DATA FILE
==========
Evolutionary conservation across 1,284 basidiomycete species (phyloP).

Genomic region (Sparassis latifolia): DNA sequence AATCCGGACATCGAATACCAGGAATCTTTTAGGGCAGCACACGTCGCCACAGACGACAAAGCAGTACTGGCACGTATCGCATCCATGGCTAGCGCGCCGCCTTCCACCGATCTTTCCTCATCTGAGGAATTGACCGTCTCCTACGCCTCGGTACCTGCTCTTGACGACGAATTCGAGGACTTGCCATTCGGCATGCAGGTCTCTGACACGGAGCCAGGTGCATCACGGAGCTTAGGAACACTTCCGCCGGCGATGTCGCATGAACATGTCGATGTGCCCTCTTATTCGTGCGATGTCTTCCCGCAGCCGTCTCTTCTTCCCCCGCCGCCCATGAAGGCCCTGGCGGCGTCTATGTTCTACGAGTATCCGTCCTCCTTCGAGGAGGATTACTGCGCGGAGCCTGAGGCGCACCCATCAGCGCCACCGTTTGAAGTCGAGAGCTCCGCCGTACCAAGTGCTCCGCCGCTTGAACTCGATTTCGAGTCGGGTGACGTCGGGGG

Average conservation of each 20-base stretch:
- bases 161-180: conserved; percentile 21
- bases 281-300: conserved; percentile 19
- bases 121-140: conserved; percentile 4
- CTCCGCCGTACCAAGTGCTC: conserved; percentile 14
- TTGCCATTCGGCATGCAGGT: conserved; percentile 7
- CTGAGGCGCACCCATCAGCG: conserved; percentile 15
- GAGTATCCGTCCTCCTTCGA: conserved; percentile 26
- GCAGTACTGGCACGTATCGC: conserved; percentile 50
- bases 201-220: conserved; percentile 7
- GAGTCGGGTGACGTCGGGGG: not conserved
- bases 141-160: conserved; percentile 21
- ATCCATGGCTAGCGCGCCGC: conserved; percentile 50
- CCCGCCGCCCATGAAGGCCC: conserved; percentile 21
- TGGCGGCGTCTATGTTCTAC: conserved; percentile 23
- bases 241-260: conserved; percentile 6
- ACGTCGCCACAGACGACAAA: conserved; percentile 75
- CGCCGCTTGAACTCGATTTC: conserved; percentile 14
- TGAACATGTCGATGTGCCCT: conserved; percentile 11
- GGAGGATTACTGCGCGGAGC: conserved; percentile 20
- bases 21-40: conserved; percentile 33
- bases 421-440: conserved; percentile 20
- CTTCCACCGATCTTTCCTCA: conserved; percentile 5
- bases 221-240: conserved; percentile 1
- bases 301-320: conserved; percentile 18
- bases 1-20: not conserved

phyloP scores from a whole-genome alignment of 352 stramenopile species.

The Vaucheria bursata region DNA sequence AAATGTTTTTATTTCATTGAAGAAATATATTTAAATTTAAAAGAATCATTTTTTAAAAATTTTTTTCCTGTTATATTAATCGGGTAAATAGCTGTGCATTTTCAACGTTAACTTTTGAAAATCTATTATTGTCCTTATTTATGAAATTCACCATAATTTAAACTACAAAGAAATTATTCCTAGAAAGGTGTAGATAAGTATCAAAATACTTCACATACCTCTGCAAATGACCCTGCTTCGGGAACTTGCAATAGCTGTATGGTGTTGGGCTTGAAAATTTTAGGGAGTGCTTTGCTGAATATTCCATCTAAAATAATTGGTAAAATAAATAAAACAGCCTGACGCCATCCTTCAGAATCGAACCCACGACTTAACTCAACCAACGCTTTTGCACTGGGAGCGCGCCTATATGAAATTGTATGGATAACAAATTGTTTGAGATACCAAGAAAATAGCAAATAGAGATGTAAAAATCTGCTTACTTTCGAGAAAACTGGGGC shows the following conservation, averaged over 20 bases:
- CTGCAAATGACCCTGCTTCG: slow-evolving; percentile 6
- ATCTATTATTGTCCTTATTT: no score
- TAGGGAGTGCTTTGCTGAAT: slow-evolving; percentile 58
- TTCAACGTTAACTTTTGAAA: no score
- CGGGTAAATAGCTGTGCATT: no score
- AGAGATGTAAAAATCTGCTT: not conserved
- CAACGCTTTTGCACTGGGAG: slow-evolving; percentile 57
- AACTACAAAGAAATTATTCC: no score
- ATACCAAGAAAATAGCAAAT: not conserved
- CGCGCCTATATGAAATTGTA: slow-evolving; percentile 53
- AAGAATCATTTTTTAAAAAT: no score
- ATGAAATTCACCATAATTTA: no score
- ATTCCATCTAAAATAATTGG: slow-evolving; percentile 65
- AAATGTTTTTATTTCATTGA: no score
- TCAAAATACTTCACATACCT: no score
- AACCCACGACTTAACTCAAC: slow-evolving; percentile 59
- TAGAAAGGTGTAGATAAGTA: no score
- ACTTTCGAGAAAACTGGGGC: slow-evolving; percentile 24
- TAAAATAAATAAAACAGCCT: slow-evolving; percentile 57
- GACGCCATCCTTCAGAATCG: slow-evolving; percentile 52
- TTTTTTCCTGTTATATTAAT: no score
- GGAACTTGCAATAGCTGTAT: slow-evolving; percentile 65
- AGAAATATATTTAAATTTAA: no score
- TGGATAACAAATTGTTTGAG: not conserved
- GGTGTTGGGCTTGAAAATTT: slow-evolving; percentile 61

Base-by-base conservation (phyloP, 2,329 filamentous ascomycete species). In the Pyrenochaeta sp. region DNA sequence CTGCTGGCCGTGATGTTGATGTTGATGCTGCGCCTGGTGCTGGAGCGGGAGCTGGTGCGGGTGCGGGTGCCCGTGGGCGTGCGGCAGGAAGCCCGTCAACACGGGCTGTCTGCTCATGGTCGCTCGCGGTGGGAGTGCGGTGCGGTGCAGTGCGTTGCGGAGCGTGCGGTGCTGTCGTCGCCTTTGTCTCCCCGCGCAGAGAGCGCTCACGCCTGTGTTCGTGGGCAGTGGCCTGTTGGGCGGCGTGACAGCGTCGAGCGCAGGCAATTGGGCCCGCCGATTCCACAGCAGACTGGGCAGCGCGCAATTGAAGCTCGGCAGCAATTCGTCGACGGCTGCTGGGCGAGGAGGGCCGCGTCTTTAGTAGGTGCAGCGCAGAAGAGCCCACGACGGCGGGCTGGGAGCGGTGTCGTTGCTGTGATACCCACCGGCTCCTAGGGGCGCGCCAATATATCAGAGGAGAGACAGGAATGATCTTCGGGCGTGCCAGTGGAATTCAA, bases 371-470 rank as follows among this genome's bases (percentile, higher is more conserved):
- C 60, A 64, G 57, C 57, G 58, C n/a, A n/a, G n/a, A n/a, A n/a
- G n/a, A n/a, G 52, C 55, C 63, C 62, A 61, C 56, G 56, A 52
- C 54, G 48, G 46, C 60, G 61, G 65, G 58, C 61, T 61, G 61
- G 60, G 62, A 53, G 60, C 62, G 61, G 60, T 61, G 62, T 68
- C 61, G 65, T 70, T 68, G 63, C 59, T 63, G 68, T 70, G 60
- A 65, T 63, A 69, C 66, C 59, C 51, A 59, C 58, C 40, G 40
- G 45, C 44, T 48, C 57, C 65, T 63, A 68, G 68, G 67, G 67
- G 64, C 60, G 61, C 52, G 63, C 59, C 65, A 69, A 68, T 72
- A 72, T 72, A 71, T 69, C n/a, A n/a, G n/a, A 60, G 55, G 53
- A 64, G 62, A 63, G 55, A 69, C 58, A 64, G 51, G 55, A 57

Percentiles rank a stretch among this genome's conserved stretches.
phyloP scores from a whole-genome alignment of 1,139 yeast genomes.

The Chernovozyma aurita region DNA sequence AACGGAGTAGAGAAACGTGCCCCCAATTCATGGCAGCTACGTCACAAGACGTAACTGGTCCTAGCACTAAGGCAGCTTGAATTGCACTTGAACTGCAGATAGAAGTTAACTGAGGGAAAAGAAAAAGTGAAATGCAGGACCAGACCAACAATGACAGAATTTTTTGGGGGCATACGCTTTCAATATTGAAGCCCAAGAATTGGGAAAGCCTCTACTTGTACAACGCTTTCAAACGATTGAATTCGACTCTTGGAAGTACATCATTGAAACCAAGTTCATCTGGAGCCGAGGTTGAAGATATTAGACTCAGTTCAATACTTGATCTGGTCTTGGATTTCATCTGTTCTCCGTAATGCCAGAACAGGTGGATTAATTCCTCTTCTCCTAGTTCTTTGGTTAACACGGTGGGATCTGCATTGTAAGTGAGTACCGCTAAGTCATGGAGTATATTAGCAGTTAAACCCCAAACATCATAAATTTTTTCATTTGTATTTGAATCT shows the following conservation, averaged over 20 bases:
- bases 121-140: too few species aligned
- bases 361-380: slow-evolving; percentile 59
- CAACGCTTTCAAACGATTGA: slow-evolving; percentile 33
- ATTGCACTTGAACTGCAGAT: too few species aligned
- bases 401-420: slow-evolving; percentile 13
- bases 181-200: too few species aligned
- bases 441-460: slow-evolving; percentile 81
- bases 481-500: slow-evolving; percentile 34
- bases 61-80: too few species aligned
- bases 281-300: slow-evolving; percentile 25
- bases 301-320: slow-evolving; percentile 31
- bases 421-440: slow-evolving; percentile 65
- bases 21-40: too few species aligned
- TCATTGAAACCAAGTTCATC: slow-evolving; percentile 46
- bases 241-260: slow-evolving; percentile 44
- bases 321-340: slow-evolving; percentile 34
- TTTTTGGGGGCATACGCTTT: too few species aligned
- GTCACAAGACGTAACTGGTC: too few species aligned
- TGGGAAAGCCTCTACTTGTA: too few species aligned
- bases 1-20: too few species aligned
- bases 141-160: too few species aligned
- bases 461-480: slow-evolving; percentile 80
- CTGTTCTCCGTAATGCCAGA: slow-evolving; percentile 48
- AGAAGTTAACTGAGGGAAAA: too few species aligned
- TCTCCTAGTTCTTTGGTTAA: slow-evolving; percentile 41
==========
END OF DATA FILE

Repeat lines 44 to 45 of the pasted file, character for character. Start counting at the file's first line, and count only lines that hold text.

- AAATGTTTTTATTTCATTGA: no score
- TCAAAATACTTCACATACCT: no score